WASHINGTON - With US Marines
effectively locking down the defiant city of Fallujah in
the rebellious Sunni triangle, other US
military forces in Iraq opened a new front on Monday
to quash an apparent uprising by a Shi'ite militia in
Baghdad and the south, in what some experts warn could
be a major turning point in the year-old occupation.
US officials appear to believe that the two
shows of force - coming in the wake of some of the worst
US losses since the official end of major hostilities in
Iraq 11 months ago - will remind both rebellious Sunnis
and increasingly impatient Shi'ites that Washington
remains very much in charge of the ongoing "transition"
that is supposed to end in a US transfer to power to
Iraqis by June 30.
But some experts believe that
both actions could well trigger even greater resistance
in the Sunni heartland of north-central Iraq, and, more
dangerously, among the Shi'ite community, which, with
roughly 60 percent of the country's total population,
could create overwhelming problems for an increasingly
beleaguered occupying force.
analysts, such as Anthony Cordesman of the conservative
Center for Strategic and International Studies in
Washington, have long warned that active opposition by
the Shi'ite population would doom the occupation and
make Iraq ungovernable. Monday's actions followed
the killing and mutilation of four private US security
contractors in Fallujah and the deaths of five US troops
in a roadside bomb explosion about 15 kilometers from
the predominantly Sunni city last Thursday.
also followed the killings of eight US troops in gun
battles with members of the Mahdi Army headed by the
radical, outspoken anti-occupation Shi'ite cleric,
Muqtada al-Sadr, in the Sadr city section of Baghdad on
His militia and supporters, who had
carried out increasingly confrontational demonstrations
after Muqtada's al-Hawza newspaper was closed down last
Sunday for 60 days, also mounted uprisings in Najaf,
Kufa and Amara in southern Iraq, where they quickly took
over police stations and clashed with Iraq and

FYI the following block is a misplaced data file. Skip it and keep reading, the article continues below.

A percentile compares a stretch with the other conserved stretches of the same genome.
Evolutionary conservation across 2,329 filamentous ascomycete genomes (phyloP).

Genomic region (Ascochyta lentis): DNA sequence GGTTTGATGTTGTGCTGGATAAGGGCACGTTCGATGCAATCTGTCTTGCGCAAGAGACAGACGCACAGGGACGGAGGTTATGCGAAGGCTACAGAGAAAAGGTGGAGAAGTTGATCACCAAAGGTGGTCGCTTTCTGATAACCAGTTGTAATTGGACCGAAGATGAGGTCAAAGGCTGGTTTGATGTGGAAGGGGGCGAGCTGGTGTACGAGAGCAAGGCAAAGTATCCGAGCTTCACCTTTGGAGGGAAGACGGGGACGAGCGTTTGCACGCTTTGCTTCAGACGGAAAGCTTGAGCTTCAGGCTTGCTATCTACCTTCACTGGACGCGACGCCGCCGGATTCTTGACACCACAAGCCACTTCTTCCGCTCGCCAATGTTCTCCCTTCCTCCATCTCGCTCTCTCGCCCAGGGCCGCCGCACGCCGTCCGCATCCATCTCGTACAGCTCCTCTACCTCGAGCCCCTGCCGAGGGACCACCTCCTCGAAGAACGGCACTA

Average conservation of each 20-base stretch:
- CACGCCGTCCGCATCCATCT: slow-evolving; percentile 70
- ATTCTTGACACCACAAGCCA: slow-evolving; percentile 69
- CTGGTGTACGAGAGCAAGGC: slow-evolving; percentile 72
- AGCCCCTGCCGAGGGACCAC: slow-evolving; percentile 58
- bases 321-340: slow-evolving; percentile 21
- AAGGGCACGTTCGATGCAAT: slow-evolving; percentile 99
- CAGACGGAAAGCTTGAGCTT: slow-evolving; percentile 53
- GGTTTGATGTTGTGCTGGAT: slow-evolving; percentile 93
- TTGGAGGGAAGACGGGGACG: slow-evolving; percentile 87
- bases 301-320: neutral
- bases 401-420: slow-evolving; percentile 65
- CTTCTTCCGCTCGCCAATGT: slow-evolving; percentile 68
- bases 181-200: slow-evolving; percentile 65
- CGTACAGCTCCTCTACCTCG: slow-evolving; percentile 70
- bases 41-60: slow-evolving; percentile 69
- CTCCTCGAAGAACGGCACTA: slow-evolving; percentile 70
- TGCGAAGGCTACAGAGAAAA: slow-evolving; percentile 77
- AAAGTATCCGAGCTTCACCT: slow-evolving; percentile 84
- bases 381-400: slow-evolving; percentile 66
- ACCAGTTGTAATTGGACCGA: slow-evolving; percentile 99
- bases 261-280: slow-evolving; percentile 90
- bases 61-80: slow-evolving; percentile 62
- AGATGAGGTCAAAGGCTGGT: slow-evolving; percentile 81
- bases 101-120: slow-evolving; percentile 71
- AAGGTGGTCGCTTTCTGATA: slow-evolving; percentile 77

occupation troops. At least one soldier from El Salvador
and at least two dozen Iraqis were reported killed.
To reassert their power, US forces flew Apache
gunships over Sadr City on Monday, but journalists
reported that the Mahdi army appeared to remain in
control of the streets. Muqtada reportedly retreated to
a mosque in Kufa that has been surrounded by coalition
troops after an Iraqi judge issued an arrest warrant for
him in connection with the killing of Ayatollah Abdel
Majid al-Khoei in Najaf shortly after the US-led
invasion of Iraq and the fall of the regime of former
president Saddam Hussein.
While US officials
downplayed any sense of crisis over the situation in
Fallujah or the unprecedented crackdown against the
Mahdi, US President George W Bush insists that
Washington will "stay the course" on Iraq, including
handing over sovereignty to an interim government on
June 30, but others - both for and against US designs in
Iraq - depicted a much more dire scenario.
are on the edge of a generalized civil war in Iraq,"
said Larry Diamond, a senior adviser to the Coalition
Provisional Authority (CPA), who told Inter Press
Service that occupation authorities must follow through
on any crackdown against Muqtada's forces by disarming
and dismantling all of Iraq's militias if the transition
process and future elections are to have any hope of
Diamond, a democracy specialist at the
Hoover Institution in California, also called on the
administration to sharply increase the number of US
troops in Iraq in order to disarm and dismantle the
militias, and accused Iran of financing and arming
Muqtada and other Shi'ite militias, which he says are
building up arms in advance of elections or possible
"Iran is embarked on a concerned,
clever and lavishly resourced campaign to defeat any
effort to create a genuine pluralist democracy in Iraq,
and we've been sitting back," he said in what has become
a growing refrain among neo-conservatives and
administration officials who blame Tehran for the
coalition's growing problems among the Shi'ites.
"I think we should tell the Iranian regime that